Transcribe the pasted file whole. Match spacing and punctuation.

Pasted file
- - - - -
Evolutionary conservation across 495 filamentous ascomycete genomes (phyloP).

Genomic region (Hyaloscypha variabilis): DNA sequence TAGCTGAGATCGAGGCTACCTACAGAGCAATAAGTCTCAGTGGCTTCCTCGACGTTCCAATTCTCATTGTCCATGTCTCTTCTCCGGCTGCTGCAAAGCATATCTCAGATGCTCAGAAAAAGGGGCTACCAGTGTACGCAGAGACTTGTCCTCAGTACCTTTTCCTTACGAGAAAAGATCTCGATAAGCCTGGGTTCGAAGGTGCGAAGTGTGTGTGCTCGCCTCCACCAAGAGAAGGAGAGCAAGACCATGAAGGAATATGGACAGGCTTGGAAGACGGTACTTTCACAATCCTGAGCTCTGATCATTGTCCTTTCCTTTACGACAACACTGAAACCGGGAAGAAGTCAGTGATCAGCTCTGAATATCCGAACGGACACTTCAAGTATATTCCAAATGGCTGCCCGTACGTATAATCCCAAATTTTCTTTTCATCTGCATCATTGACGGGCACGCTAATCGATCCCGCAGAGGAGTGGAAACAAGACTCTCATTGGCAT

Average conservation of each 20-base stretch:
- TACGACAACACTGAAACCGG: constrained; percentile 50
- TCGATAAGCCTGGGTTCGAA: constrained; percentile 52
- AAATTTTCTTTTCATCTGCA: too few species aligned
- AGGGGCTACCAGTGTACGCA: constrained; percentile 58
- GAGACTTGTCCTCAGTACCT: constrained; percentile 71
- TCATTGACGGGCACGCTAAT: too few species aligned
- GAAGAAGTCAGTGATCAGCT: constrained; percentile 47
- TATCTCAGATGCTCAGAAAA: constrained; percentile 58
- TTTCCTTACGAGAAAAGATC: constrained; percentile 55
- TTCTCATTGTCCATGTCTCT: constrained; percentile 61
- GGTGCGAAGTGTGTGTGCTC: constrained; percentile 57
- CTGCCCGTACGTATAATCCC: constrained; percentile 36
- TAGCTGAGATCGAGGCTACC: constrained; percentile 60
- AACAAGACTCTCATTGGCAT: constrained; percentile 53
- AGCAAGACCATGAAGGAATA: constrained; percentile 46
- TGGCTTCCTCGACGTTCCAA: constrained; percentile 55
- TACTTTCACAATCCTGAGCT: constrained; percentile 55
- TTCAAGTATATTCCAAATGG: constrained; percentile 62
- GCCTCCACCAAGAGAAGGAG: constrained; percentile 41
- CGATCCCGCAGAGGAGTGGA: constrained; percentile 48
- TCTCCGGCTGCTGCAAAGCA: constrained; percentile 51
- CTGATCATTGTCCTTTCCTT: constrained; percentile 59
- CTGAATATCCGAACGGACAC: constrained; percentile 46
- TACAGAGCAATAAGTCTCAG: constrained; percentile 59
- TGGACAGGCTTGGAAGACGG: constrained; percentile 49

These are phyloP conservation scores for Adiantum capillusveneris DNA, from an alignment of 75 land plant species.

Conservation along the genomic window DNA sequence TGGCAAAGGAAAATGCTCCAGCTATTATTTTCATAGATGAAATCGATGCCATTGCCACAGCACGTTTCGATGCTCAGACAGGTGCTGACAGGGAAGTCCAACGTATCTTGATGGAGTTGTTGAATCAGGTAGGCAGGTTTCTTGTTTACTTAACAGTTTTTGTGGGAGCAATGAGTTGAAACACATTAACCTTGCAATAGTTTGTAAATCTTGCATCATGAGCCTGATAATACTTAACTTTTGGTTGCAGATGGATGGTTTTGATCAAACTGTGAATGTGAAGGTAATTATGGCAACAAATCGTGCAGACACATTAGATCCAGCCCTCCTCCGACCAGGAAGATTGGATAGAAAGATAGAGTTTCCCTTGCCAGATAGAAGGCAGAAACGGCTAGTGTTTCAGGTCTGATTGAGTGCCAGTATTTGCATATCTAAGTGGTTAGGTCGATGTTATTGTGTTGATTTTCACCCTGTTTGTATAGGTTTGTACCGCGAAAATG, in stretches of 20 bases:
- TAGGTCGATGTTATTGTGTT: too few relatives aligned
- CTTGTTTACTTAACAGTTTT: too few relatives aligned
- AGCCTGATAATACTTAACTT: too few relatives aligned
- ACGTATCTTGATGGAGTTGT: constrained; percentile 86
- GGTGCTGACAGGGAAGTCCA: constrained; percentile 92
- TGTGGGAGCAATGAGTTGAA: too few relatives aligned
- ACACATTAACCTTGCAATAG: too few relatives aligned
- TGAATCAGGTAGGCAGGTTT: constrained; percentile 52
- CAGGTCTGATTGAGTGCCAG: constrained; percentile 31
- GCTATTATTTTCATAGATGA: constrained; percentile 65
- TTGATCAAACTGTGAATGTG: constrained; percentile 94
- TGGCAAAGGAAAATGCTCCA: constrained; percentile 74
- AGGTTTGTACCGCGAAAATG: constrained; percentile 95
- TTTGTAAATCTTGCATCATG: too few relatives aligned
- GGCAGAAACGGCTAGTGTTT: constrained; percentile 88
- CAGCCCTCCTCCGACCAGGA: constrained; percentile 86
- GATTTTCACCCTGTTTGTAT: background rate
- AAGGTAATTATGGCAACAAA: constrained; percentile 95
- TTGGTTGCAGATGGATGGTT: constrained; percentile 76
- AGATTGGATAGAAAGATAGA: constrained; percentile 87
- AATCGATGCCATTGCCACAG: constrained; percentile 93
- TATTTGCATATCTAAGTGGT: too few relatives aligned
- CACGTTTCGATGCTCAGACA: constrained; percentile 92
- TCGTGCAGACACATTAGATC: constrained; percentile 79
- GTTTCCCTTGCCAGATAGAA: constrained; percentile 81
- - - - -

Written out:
Evolutionary conservation across 495 filamentous ascomycete genomes (phyloP).

Genomic region (Hyaloscypha variabilis): DNA sequence TAGCTGAGATCGAGGCTACCTACAGAGCAATAAGTCTCAGTGGCTTCCTCGACGTTCCAATTCTCATTGTCCATGTCTCTTCTCCGGCTGCTGCAAAGCATATCTCAGATGCTCAGAAAAAGGGGCTACCAGTGTACGCAGAGACTTGTCCTCAGTACCTTTTCCTTACGAGAAAAGATCTCGATAAGCCTGGGTTCGAAGGTGCGAAGTGTGTGTGCTCGCCTCCACCAAGAGAAGGAGAGCAAGACCATGAAGGAATATGGACAGGCTTGGAAGACGGTACTTTCACAATCCTGAGCTCTGATCATTGTCCTTTCCTTTACGACAACACTGAAACCGGGAAGAAGTCAGTGATCAGCTCTGAATATCCGAACGGACACTTCAAGTATATTCCAAATGGCTGCCCGTACGTATAATCCCAAATTTTCTTTTCATCTGCATCATTGACGGGCACGCTAATCGATCCCGCAGAGGAGTGGAAACAAGACTCTCATTGGCAT

Average conservation of each 20-base stretch:
- TACGACAACACTGAAACCGG: constrained; percentile 50
- TCGATAAGCCTGGGTTCGAA: constrained; percentile 52
- AAATTTTCTTTTCATCTGCA: too few species aligned
- AGGGGCTACCAGTGTACGCA: constrained; percentile 58
- GAGACTTGTCCTCAGTACCT: constrained; percentile 71
- TCATTGACGGGCACGCTAAT: too few species aligned
- GAAGAAGTCAGTGATCAGCT: constrained; percentile 47
- TATCTCAGATGCTCAGAAAA: constrained; percentile 58
- TTTCCTTACGAGAAAAGATC: constrained; percentile 55
- TTCTCATTGTCCATGTCTCT: constrained; percentile 61
- GGTGCGAAGTGTGTGTGCTC: constrained; percentile 57
- CTGCCCGTACGTATAATCCC: constrained; percentile 36
- TAGCTGAGATCGAGGCTACC: constrained; percentile 60
- AACAAGACTCTCATTGGCAT: constrained; percentile 53
- AGCAAGACCATGAAGGAATA: constrained; percentile 46
- TGGCTTCCTCGACGTTCCAA: constrained; percentile 55
- TACTTTCACAATCCTGAGCT: constrained; percentile 55
- TTCAAGTATATTCCAAATGG: constrained; percentile 62
- GCCTCCACCAAGAGAAGGAG: constrained; percentile 41
- CGATCCCGCAGAGGAGTGGA: constrained; percentile 48
- TCTCCGGCTGCTGCAAAGCA: constrained; percentile 51
- CTGATCATTGTCCTTTCCTT: constrained; percentile 59
- CTGAATATCCGAACGGACAC: constrained; percentile 46
- TACAGAGCAATAAGTCTCAG: constrained; percentile 59
- TGGACAGGCTTGGAAGACGG: constrained; percentile 49

These are phyloP conservation scores for Adiantum capillusveneris DNA, from an alignment of 75 land plant species.

Conservation along the genomic window DNA sequence TGGCAAAGGAAAATGCTCCAGCTATTATTTTCATAGATGAAATCGATGCCATTGCCACAGCACGTTTCGATGCTCAGACAGGTGCTGACAGGGAAGTCCAACGTATCTTGATGGAGTTGTTGAATCAGGTAGGCAGGTTTCTTGTTTACTTAACAGTTTTTGTGGGAGCAATGAGTTGAAACACATTAACCTTGCAATAGTTTGTAAATCTTGCATCATGAGCCTGATAATACTTAACTTTTGGTTGCAGATGGATGGTTTTGATCAAACTGTGAATGTGAAGGTAATTATGGCAACAAATCGTGCAGACACATTAGATCCAGCCCTCCTCCGACCAGGAAGATTGGATAGAAAGATAGAGTTTCCCTTGCCAGATAGAAGGCAGAAACGGCTAGTGTTTCAGGTCTGATTGAGTGCCAGTATTTGCATATCTAAGTGGTTAGGTCGATGTTATTGTGTTGATTTTCACCCTGTTTGTATAGGTTTGTACCGCGAAAATG, in stretches of 20 bases:
- TAGGTCGATGTTATTGTGTT: too few relatives aligned
- CTTGTTTACTTAACAGTTTT: too few relatives aligned
- AGCCTGATAATACTTAACTT: too few relatives aligned
- ACGTATCTTGATGGAGTTGT: constrained; percentile 86
- GGTGCTGACAGGGAAGTCCA: constrained; percentile 92
- TGTGGGAGCAATGAGTTGAA: too few relatives aligned
- ACACATTAACCTTGCAATAG: too few relatives aligned
- TGAATCAGGTAGGCAGGTTT: constrained; percentile 52
- CAGGTCTGATTGAGTGCCAG: constrained; percentile 31
- GCTATTATTTTCATAGATGA: constrained; percentile 65
- TTGATCAAACTGTGAATGTG: constrained; percentile 94
- TGGCAAAGGAAAATGCTCCA: constrained; percentile 74
- AGGTTTGTACCGCGAAAATG: constrained; percentile 95
- TTTGTAAATCTTGCATCATG: too few relatives aligned
- GGCAGAAACGGCTAGTGTTT: constrained; percentile 88
- CAGCCCTCCTCCGACCAGGA: constrained; percentile 86
- GATTTTCACCCTGTTTGTAT: background rate
- AAGGTAATTATGGCAACAAA: constrained; percentile 95
- TTGGTTGCAGATGGATGGTT: constrained; percentile 76
- AGATTGGATAGAAAGATAGA: constrained; percentile 87
- AATCGATGCCATTGCCACAG: constrained; percentile 93
- TATTTGCATATCTAAGTGGT: too few relatives aligned
- CACGTTTCGATGCTCAGACA: constrained; percentile 92
- TCGTGCAGACACATTAGATC: constrained; percentile 79
- GTTTCCCTTGCCAGATAGAA: constrained; percentile 81